Something old, something new, something blended, something blue. . . or yellow. . . or mauve. . . or "just like this chip off my bedroom wall."
Remember when you could drive right up to the front door of your favorite store and walk in? When the man behind the counter knew your name, or at least he did by the time he walked out to your car carrying your paint for you? Well, that's not only something old, it's something that's once again new in these days of trudging a quarter-mile from your car only to walk another thousand yards or so to find what you want and then wait for someone who was stacking fertilizer yesterday to help you find it. Oh, and hope the paint can has the right barcode so that you can gather up your purchases and trudge back out to the north forty of what used to be a cotton field to load those purchases into your car.
A local family-owned business since Fred Huber, a chemist, began manufacturing his own brand of paint in 1972 on Fulton Street, Caddo Paint Company has kept the best of what's old – personal service; kept up with the latest in technology--computer-matched paint (but son Brian, who along with brother, Mark, has been co-owner since 1993, says "nothing beats the human eye!"); and kept both the retail locations (one on Benton Road in Bossier City and the newest one at 480 E. Bert Kouns in booming southwest Shreveport) large enough to have everything you need in paint and wall covering. They even manufacture a powder that is used in the synthetic marble for sinks and countertops.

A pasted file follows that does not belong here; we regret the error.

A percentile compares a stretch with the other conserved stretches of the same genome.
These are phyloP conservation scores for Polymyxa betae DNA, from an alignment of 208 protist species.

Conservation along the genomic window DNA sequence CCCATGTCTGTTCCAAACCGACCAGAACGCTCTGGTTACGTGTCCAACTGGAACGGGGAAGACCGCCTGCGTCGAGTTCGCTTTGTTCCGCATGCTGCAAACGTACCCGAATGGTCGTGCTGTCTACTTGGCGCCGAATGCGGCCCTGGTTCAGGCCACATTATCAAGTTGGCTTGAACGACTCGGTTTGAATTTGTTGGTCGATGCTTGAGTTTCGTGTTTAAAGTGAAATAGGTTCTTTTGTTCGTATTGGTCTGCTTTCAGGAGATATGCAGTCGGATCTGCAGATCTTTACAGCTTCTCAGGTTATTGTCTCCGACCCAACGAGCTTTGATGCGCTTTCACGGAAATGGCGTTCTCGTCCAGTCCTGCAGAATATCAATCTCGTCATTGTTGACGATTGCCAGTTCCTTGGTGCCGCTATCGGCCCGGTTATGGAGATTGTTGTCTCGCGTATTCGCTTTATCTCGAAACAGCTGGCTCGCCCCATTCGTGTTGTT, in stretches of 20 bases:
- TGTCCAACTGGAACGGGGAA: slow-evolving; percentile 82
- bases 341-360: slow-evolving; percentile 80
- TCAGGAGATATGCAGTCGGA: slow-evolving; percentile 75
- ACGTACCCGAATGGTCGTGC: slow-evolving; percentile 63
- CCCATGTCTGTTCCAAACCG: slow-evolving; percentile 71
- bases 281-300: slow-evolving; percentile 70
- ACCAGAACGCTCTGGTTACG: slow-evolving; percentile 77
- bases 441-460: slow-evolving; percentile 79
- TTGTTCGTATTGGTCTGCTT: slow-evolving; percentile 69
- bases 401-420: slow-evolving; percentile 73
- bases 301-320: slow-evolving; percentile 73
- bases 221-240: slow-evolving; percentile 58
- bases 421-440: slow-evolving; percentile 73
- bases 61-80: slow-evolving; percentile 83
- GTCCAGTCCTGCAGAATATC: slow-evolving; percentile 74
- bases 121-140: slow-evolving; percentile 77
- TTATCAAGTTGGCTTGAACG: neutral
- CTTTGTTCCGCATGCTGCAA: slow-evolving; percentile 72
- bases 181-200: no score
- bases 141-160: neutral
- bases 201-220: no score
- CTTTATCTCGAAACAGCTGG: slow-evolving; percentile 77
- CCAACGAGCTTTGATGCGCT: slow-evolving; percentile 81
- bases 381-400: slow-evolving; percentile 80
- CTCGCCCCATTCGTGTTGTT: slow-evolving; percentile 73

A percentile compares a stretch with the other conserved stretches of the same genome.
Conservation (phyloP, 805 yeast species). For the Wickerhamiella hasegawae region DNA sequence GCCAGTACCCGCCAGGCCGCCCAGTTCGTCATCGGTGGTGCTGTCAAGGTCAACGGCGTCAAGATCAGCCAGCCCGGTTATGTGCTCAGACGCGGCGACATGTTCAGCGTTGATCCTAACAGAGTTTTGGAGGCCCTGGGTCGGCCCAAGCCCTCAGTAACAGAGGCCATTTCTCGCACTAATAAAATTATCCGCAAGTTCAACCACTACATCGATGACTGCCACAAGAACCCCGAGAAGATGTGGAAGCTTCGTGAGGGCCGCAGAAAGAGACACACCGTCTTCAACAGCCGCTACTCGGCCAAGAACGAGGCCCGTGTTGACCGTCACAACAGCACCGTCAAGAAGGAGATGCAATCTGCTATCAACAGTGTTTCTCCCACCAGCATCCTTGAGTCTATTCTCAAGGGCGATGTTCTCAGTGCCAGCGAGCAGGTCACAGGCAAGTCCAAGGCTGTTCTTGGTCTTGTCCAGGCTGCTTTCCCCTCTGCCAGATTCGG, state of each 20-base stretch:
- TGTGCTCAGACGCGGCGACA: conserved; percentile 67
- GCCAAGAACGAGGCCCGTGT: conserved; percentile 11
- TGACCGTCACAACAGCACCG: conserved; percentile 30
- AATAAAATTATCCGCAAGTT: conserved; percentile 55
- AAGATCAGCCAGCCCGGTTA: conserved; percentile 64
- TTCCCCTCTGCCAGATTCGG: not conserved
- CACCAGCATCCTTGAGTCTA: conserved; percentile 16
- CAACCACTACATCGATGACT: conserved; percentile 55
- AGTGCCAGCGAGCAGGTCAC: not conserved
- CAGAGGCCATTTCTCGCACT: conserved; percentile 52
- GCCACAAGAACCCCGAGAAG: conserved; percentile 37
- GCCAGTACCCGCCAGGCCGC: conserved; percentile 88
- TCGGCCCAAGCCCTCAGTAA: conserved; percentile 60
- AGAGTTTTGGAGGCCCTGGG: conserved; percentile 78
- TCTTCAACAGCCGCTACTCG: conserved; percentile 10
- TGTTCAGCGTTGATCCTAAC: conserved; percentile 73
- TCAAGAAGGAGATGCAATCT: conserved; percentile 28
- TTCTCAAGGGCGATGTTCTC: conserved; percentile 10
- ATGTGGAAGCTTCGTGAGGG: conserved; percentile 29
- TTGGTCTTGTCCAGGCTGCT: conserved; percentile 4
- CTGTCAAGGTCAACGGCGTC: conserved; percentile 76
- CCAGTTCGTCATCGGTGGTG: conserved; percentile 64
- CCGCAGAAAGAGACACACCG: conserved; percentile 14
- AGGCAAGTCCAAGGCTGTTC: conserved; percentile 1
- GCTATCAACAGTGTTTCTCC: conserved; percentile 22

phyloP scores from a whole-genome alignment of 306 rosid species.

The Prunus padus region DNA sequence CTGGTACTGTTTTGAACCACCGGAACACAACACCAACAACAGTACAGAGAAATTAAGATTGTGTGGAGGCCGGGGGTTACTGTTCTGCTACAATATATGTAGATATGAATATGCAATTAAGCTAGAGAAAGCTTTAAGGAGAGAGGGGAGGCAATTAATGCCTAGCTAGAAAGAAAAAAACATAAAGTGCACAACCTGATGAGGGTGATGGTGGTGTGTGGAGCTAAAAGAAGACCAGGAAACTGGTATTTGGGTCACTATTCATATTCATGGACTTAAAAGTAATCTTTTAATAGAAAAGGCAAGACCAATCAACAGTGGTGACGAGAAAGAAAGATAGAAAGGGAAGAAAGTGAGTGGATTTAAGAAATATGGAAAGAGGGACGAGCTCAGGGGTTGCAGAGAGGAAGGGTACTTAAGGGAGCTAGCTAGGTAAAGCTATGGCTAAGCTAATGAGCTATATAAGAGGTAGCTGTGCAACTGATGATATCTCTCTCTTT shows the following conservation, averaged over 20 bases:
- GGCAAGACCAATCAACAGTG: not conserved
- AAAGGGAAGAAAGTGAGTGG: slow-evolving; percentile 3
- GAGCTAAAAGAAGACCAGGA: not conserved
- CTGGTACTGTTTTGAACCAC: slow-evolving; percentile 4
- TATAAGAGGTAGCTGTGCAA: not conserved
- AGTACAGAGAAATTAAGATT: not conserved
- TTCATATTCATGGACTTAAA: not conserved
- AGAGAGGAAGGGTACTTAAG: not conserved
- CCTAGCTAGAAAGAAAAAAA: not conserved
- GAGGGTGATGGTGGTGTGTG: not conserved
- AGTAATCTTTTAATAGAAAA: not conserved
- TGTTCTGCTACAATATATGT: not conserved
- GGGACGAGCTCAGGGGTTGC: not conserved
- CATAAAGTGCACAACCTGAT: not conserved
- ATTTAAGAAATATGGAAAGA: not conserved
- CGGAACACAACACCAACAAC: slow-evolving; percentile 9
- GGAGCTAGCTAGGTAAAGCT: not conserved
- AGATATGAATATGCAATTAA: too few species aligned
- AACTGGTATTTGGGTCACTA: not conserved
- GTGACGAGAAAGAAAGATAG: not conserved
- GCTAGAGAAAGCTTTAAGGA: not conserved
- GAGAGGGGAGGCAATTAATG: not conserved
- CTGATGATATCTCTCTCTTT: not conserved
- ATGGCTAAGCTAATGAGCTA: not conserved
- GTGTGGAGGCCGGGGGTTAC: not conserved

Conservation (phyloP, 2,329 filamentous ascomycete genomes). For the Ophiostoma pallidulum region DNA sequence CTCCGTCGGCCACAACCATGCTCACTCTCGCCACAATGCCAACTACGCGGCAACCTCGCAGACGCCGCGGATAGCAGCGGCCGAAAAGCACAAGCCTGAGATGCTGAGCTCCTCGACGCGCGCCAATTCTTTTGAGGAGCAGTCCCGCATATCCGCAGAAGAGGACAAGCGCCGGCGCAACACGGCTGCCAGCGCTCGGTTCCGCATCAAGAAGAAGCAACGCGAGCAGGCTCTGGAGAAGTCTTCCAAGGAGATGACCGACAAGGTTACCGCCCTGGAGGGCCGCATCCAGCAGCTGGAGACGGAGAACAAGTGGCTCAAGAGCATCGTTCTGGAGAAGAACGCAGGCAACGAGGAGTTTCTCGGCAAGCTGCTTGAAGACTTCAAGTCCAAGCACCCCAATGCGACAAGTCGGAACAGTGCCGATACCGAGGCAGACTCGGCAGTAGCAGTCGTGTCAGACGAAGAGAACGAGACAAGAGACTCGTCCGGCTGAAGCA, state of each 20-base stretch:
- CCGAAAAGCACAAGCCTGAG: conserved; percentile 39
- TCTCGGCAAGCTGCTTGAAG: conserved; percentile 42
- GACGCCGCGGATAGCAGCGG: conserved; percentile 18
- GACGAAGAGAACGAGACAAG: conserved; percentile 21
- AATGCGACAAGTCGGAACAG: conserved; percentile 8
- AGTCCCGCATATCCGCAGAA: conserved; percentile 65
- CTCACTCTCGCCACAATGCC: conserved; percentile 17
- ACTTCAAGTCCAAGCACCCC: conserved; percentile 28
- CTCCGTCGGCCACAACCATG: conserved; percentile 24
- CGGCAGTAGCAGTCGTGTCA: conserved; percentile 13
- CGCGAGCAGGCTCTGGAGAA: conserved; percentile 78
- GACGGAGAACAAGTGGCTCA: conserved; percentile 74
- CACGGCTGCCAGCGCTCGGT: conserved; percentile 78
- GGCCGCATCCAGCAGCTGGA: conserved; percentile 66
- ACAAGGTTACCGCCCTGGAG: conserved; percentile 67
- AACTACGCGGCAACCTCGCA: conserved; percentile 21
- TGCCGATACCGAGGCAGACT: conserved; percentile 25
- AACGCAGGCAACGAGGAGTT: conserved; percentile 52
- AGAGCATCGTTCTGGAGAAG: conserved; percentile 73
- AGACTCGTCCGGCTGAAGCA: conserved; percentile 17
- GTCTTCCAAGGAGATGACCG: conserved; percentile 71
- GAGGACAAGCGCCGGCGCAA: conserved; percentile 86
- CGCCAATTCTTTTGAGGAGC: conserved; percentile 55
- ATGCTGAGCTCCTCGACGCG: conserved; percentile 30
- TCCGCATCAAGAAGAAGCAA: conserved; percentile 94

While it's true that contractors comprise 80 percent of their business (the pros know where to go!), the homeowner DIY guy or gal gets the same personal attention as the person who's picking up 500 gallons of Caddo Paint Company's Sure Tone paint, which, by the way, was developed by Fred to stand up to our unique Louisiana heat, humidity, and screwball weather conditions. The only thing that's really changed about Sure Tone paint has been the addition of the Caddo Paint Company logo and a new graphics design for the label.
So, whether you're a weekend warrior or a professional contractor, how much has that mythical lowest price saved you if you have to put on an extra coat? What's it worth to know that all the employees you deal with have had more than ten years’ experience in the paint business?
What if you make a metal sculpture for your garden that you don't want to "paint," but you don't want it to rust either? You do what I did: I went to the experts at Caddo Paint Company. The man at the counter walked around, greeted a customer--"Be right with you, Carl!"--and showed me several choices of preservative coatings. The one I chose, on his advice, has kept my "I Heart Flowers" sculpture looking the same as it did when I finished it nearly four years ago. Oh, it was just a small bottle, so I carried it out myself--that time.
By Chuck Lambert